3.1 Introduction One often associates spacetime – a four-dimensional geometrical structure representing both space and time – with relativity theory, developed by Einstein and others in the early part of the 20th century.1 But soon after relativity theory appeared, several authors, such as Hermann Weyl (1952 ´ Cartan (1923, 1924), and Kurt Friedrichs (1927), began to study how the spatiotemporal [1918]), Elie structure presupposed by classical, i.e., Newtonian, physics could be re-cast using the methods of four-dimensional geometry developed in the context of relativity. These reformulations of classical physics were initially of interest for the insight they offered into the structure of relativity theory.2 But this changed in 1967, when Howard Stein proposed that the notion of a “classical” spacetime could provide important insight into Newtonian physics itself – including on issues that engaged Newton and his contemporaries regarding the status of “absolute” space and motion. On Stein’s reconstruction, Newton’s oft-decried “absolutism” about space amounted to the claim that the laws governing the motion of bodies presupposed that there are (unobservable) facts about which bodies are at rest. This idea can be reconstructed as a claim that space and time together have a certain geometrical structure, now known as Newtonian spacetime. Leibniz’s response, meanwhile, that there was no discernible difference between whether all of the bodies in the world were at rest or in uniform rectilinear motion can then be taken as an argument that Newton’s laws assume more structure than can be supported on metaphysical grounds; Leibniz, it seems, believed space and time had the structure of Leibnizian spacetime, which, in a certain precise sense, is less structure than Newtonian spacetime.3 Perhaps the most striking and infuential aspect of Stein’s paper was his argument that in fact the spatiotemporal structure presupposed by Newton’s laws of motion was somewhat less than Newton imagined – though somewhat more than Leibniz would have accepted. This intermediate structure has come to be known as Galilean spacetime.4 Remarkably, Galilean spacetime provides the resources needed both to avoid Leibniz’s famous shift argument,5 which exposes the unobservability of absolute uniform rectilinear motion, and to accept Newton’s famous bucket argument, which Newton and many others have taken to show that at least some absolute motions are empirically detectable. The remainder of this chapter will proceed as follows.6 I will begin by making some remarks about “space” in classical physics. I will then introduce the notion of Galilean spacetime and discuss several senses in which it is the spacetime structure presupposed by Newtonian physics. Next I will discuss Newtonian spacetime and Leibnizian spacetime. I will conclude by briefy discussing some


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other ideas concerning classical spacetime structure, including the recent proposal by Saunders (2013) that one should take a structure strictly intermediate between Galilean and Leibnizian spacetimes to be what is really presupposed by Newtonian physics.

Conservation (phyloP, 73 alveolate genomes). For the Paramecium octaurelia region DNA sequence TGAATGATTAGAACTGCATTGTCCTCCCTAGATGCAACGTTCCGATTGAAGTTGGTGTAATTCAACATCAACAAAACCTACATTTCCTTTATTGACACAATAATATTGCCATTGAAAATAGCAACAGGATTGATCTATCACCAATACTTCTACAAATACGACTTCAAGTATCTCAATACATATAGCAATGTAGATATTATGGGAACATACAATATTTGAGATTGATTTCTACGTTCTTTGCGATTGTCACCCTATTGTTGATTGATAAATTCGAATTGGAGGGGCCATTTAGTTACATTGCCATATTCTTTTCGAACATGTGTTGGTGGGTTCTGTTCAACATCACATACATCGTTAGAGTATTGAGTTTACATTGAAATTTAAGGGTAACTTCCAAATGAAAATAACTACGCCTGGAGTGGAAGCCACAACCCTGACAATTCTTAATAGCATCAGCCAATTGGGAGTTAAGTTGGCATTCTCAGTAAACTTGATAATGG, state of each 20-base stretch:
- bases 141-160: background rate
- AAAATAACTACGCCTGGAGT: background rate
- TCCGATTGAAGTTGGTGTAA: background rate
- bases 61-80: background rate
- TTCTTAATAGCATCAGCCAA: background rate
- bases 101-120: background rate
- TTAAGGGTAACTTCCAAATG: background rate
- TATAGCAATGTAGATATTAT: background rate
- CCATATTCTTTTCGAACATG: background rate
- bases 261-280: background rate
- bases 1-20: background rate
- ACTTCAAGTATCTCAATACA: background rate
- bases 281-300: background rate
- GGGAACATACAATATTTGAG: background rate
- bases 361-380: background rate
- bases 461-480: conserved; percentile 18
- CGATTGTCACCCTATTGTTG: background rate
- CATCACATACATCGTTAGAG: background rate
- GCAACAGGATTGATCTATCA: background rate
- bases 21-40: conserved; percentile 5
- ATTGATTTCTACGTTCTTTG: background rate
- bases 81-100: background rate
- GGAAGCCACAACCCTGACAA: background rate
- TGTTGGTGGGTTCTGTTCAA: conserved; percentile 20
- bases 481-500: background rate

3.2 Space Before discussing classical spacetime, we frst consider the geometry of space – something that all of the structures I will discuss below agree on. Space, in what follows, will be understood as a collection of (infnitesimally) small places, i.e., locations where small bodies may be situated. We will call these locations the points of space.7 (Since most physical objects are not vanishingly small, their locations cannot be represented by single points of space; in general, bodies occupy regions of space, i.e., collections of contiguous points.) This collection of points is understood to be structured, in the sense that there are various further relations defned on them. It is these relations that one aims to characterize when one speaks of “spatial structure” – or, mutatis mutandis, “spatiotemporal structure.” For example, space is three-dimensional. We make this idea precise by introducing the notion of an arrow between pairs of points of space.8 (See Figure 3.1a.) First, pick any two points of space, p and q. We suppose one can always draw a (unique) arrow whose tail begins at p and whose head lands at q, and likewise, one can always draw an arrow whose tail begins at q and whose head ends at p. Conversely, we suppose that any arrow whose tail begins at p ends somewhere in space, i.e., at some point. This means that we can think of any point and an arrow originating at that point as uniquely picking out another point of space; and we can think of any ordered pair of points as uniquely determining an arrow. We will call arrows that originate at a point p arrows at p. We suppose that given an arrow at p, one can identify the “same” arrow – i.e., an arrow with the same length and orientation – at any other point. Thus, it makes sense to speak of an arrow without mentioning the point at which it is based. Now pick any point of space, p. We defne two basic ways of manipulating the arrows at p. For one, we assume we can always “scale” any arrow. (See Figure 3.1b.) That is, given any arrow u (say), one can uniquely identify an arrow that points in the same direction as u, but which is twice as long (say). We will call this arrow 2u. Likewise, one can identify an arrow that points in precisely the opposite direction as u; we will call this −u, short for (−1)u. Given any arrow u at p, 0u is the (unique) arrow from p to itself. The second operation one can perform on arrows at a point is to add them to one another. Consider two arrows u and v at p. We defne the arrow u + v to be the unique arrow from p to the r 2u u